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Transforaminal lumbar interbody fusion: An independent assessment of outcomesin a difficult patient population.

Bradley K. Weiner, Hoan-Vu Nguyen, S. Will Hazard

Med Sci Monit 2006; 12(3): CR99-102

ID: 447105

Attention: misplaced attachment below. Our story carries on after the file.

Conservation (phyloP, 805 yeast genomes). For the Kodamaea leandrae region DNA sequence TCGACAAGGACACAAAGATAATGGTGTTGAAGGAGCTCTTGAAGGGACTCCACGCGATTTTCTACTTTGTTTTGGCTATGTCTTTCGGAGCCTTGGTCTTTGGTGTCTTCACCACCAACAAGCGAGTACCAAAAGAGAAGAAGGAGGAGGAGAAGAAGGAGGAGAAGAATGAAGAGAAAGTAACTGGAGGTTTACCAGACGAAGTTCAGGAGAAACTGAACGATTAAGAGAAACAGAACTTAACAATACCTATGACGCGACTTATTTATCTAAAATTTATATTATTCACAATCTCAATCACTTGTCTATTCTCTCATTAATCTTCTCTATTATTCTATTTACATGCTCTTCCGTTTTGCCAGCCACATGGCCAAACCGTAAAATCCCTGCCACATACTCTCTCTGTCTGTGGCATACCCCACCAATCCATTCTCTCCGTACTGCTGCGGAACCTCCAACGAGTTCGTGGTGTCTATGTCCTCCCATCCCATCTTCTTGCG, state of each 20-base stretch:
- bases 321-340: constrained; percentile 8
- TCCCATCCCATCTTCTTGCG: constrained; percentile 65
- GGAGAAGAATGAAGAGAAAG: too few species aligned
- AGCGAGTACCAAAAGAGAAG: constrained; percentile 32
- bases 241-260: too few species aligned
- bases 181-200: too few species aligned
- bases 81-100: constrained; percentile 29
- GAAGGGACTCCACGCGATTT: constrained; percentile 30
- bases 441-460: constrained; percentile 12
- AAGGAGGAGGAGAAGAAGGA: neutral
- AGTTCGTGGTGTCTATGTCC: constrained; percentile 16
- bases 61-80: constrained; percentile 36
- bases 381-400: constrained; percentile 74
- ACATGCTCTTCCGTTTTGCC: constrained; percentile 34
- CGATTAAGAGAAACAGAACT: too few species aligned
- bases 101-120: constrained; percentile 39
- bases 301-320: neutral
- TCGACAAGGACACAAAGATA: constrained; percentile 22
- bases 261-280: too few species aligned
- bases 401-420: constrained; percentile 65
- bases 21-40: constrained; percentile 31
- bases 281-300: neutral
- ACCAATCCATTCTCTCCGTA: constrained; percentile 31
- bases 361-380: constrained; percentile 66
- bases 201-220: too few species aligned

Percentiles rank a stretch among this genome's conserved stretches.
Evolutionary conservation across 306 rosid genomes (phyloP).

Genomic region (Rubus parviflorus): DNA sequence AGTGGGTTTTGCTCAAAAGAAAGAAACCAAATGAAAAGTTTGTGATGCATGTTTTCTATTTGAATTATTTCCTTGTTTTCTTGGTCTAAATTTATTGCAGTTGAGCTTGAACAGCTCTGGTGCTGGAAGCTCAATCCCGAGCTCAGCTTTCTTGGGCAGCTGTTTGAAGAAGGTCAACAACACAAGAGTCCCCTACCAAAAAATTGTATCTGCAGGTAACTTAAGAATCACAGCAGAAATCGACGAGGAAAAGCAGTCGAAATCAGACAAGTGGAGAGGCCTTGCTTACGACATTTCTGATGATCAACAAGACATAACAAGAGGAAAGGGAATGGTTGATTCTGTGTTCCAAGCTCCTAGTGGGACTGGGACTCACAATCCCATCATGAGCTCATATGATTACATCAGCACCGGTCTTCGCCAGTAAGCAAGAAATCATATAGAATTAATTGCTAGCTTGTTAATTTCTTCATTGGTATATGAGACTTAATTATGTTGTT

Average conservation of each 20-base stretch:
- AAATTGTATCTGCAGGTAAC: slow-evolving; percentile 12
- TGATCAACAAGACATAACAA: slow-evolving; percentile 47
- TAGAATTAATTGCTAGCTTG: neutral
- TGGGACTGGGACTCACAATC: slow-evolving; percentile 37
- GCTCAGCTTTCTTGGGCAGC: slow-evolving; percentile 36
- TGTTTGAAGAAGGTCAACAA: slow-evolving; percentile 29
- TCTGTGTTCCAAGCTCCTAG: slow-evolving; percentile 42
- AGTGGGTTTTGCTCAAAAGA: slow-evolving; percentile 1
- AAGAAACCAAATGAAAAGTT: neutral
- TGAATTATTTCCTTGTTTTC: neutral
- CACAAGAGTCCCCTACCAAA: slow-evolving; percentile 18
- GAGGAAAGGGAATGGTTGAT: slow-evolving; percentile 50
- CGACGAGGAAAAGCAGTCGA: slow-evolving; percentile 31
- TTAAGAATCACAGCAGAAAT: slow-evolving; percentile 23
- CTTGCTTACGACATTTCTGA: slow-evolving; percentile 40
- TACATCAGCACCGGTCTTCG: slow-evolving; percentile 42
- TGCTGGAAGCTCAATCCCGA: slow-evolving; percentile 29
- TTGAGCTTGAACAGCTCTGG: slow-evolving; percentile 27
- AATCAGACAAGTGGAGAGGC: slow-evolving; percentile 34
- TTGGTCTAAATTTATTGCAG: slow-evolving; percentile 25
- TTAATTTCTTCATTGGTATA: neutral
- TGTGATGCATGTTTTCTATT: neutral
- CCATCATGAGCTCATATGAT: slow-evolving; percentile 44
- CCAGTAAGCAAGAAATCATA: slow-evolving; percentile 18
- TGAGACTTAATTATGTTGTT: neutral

Background: Transforaminal lumbar interbody fusion is becoming increasinglypopular for the surgical treatment of lumbar degenerative conditions. However, the outcomes followingthe procedure have only begun to be evaluated. Material/Methods: The authors reviewed all patients previouslytreated by TLIF at our tertiary center with minimum two year follow-up. Between 1997 and 2001, twenty-sevenpatients underwent the procedure. They were evaluated clinically and radiographically at regular intervalsfor a minimum two years following surgery and longer term follow-up was carried out by telephone interview.Long-term follow-up was undertaken by an independent assessor (a spine surgeon not directly involvedin the patient's care) and outcomes were assessed using the measure designed by Macnab/McCulloch/An.Follow-up averaged 30 months and ranged from 24 to 42 months. Results: All but two patients obtaineda solid radiographic arthrodesis and complications were few. However, only eleven patients obtained excellentor good clinical results, while 16 had fair or poor outcomes. Conclusions: TLIF is a technically demandingprocedure which can be done with relatively few complications and offers excellent rates of arthrodesis.However, the outcomes of the procedure and indications for the procedure in difficult patient populationsclearly require further study.

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